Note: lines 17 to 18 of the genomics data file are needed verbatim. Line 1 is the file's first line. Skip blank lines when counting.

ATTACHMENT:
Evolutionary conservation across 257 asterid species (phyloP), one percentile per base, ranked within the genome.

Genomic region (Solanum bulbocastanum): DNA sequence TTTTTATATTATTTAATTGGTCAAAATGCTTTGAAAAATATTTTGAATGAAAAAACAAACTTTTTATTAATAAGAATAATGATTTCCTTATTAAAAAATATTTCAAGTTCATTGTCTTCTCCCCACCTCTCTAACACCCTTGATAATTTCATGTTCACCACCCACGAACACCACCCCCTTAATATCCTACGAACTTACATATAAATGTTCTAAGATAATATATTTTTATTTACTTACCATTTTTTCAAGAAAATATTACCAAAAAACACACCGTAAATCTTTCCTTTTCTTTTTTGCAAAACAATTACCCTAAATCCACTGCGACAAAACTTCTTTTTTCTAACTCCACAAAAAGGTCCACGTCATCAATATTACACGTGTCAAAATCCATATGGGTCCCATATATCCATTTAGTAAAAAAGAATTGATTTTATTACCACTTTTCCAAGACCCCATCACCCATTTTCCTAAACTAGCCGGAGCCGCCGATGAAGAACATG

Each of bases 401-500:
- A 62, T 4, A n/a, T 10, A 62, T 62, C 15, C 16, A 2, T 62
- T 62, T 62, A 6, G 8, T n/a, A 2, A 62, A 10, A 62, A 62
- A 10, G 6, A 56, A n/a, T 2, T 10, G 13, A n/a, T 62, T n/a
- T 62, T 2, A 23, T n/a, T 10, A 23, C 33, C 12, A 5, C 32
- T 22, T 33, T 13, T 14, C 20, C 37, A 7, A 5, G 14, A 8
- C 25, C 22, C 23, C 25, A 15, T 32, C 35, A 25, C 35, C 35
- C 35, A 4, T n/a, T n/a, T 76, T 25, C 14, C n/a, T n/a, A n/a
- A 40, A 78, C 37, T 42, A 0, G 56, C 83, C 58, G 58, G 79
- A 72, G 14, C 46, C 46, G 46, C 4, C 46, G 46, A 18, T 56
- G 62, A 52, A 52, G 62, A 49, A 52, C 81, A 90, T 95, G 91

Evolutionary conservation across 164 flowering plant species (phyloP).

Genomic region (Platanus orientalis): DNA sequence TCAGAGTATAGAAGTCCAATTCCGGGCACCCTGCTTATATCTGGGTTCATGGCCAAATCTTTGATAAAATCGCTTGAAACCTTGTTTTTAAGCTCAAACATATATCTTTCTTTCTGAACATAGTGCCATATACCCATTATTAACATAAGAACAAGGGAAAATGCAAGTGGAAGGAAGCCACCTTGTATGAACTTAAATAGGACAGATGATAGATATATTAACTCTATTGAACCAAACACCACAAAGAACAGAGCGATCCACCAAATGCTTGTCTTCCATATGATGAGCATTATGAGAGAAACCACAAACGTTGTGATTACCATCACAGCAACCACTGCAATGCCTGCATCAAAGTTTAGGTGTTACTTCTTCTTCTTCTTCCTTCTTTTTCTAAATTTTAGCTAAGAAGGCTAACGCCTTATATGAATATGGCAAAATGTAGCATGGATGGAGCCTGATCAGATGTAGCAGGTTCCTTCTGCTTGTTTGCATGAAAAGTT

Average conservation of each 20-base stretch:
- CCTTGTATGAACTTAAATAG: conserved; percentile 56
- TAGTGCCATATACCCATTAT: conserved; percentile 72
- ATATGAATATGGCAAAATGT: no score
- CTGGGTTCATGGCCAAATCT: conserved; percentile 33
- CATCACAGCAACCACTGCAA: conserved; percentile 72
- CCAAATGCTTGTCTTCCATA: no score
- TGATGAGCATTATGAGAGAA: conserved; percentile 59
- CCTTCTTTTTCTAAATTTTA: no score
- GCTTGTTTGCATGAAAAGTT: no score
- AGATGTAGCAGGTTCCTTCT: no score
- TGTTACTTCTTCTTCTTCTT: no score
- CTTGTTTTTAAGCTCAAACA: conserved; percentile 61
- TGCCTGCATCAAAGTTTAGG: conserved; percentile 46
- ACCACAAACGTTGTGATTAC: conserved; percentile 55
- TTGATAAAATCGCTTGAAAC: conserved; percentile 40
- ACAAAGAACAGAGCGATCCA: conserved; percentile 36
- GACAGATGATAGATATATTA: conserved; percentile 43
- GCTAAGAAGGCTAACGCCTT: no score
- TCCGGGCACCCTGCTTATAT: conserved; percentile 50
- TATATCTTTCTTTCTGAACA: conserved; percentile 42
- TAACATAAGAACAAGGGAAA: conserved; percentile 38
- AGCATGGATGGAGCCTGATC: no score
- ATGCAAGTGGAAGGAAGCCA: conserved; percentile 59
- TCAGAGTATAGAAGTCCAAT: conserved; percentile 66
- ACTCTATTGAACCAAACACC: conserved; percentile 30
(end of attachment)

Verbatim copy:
- CCTTGTATGAACTTAAATAG: conserved; percentile 56
- TAGTGCCATATACCCATTAT: conserved; percentile 72